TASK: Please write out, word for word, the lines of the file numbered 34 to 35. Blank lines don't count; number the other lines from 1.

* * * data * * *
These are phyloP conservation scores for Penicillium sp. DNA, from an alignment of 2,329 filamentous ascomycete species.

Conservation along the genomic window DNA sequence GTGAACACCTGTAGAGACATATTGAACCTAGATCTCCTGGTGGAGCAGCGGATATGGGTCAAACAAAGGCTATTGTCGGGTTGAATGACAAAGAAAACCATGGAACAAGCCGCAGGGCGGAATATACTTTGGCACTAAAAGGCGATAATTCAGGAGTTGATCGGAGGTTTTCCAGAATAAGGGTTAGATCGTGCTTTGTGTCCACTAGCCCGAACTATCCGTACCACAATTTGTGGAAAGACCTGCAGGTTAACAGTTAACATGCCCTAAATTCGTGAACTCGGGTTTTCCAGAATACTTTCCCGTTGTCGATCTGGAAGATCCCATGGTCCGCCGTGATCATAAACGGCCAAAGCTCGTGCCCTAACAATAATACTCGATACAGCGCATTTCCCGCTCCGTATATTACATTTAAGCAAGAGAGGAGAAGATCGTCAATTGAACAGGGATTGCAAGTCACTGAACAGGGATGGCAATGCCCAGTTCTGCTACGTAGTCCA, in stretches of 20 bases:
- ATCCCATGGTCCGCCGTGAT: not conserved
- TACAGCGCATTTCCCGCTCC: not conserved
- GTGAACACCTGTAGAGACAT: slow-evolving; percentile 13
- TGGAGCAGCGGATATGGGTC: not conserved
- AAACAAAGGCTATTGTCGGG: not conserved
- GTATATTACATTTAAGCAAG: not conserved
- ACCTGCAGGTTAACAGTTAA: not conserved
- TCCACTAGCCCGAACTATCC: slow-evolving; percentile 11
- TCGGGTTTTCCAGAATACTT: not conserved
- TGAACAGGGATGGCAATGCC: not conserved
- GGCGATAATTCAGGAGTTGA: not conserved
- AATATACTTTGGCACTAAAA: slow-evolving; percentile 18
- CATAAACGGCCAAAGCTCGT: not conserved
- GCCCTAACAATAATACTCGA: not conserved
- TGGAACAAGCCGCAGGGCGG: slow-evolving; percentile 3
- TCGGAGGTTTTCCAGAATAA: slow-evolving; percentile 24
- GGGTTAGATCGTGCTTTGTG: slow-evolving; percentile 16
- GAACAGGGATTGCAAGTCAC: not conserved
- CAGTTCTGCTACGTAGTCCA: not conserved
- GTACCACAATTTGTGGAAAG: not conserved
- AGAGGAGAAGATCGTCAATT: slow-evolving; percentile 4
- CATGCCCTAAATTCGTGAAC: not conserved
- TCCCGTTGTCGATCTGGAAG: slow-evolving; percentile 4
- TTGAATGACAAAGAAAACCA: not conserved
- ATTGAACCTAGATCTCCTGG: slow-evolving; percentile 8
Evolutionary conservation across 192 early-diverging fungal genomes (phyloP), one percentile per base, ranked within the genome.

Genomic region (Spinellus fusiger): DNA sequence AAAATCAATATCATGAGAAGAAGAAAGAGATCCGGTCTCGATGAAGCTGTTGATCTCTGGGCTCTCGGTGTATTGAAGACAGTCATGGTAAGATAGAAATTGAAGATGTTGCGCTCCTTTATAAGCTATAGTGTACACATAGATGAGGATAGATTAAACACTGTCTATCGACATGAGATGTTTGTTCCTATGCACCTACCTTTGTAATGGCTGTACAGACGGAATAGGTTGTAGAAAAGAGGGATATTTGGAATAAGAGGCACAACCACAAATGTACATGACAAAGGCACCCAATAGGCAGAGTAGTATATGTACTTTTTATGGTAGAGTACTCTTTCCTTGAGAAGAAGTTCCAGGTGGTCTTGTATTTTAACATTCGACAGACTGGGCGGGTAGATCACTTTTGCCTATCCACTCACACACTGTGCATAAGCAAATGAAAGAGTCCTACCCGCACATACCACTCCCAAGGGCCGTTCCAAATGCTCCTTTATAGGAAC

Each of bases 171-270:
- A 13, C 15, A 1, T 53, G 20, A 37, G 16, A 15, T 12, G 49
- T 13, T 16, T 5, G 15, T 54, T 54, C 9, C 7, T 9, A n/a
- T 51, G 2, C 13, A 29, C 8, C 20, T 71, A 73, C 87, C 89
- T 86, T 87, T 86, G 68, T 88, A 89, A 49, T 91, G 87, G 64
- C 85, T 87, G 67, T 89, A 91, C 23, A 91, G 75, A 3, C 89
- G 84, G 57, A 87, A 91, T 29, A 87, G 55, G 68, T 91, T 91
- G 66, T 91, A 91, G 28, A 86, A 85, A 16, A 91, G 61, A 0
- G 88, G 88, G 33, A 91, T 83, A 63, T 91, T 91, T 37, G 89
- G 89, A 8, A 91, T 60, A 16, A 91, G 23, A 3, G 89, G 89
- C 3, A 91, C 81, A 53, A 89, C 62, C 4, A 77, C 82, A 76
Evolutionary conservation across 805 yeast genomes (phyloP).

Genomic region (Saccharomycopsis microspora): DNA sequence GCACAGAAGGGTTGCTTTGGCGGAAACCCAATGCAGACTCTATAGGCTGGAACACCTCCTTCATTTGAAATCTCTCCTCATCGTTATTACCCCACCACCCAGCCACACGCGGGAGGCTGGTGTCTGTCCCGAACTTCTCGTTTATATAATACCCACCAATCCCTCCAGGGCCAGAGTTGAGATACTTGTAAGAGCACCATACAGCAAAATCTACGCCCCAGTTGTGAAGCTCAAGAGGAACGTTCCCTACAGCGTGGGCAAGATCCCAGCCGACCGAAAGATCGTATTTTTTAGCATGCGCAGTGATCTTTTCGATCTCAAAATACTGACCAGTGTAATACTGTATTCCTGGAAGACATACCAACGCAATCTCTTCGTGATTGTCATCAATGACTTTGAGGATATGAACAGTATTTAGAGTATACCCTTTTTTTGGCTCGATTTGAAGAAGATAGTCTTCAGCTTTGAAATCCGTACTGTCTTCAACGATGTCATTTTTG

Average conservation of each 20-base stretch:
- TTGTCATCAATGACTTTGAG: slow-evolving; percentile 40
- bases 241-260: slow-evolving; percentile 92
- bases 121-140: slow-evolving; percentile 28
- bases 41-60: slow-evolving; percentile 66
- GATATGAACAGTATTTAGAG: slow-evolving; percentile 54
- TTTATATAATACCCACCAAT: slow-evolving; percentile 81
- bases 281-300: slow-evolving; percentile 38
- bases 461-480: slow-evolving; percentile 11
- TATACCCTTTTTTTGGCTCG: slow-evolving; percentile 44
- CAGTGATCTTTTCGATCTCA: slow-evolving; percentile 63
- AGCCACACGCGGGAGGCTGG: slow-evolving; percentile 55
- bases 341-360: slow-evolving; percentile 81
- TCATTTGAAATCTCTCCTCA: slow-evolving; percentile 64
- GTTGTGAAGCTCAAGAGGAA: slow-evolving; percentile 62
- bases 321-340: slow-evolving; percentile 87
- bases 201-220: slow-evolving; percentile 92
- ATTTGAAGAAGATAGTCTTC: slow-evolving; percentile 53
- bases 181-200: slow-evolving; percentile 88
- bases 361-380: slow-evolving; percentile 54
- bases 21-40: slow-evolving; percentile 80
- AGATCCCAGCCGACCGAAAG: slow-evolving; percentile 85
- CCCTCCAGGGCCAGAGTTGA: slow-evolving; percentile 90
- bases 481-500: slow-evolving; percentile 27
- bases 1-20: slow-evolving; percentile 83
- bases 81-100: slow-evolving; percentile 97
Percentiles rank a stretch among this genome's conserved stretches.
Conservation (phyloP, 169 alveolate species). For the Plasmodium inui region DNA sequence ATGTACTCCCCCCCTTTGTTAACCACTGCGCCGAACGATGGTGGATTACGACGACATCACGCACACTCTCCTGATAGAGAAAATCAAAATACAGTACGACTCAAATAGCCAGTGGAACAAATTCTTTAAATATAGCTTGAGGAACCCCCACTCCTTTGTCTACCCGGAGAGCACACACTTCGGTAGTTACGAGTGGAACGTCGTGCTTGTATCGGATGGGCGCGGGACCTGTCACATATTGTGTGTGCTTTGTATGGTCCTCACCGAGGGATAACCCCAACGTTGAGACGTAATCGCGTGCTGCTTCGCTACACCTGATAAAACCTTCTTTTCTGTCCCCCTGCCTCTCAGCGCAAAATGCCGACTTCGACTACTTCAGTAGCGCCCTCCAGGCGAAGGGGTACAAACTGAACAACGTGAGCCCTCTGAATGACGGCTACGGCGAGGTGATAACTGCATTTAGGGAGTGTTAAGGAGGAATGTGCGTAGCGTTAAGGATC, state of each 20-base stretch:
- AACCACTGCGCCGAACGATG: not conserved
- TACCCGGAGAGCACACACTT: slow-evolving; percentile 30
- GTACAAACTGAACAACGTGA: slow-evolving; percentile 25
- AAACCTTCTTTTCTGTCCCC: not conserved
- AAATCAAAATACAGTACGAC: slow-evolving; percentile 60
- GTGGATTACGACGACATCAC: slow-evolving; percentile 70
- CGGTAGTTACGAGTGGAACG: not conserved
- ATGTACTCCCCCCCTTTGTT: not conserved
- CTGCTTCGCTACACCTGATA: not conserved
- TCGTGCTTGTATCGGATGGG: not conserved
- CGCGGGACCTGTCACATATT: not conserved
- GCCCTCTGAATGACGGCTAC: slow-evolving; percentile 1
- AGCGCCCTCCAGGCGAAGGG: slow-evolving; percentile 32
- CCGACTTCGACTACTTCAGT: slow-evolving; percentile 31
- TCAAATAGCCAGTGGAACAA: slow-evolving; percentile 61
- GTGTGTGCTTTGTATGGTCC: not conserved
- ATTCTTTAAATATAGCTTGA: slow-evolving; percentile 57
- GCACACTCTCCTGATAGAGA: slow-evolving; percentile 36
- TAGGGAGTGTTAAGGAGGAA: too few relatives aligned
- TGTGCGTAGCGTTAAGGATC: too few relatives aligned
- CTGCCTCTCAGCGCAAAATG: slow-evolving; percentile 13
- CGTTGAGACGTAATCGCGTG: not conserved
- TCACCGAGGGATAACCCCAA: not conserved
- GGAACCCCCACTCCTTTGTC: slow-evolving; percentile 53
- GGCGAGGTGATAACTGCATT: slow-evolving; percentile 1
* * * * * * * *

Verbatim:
- T 86, T 87, T 86, G 68, T 88, A 89, A 49, T 91, G 87, G 64
- C 85, T 87, G 67, T 89, A 91, C 23, A 91, G 75, A 3, C 89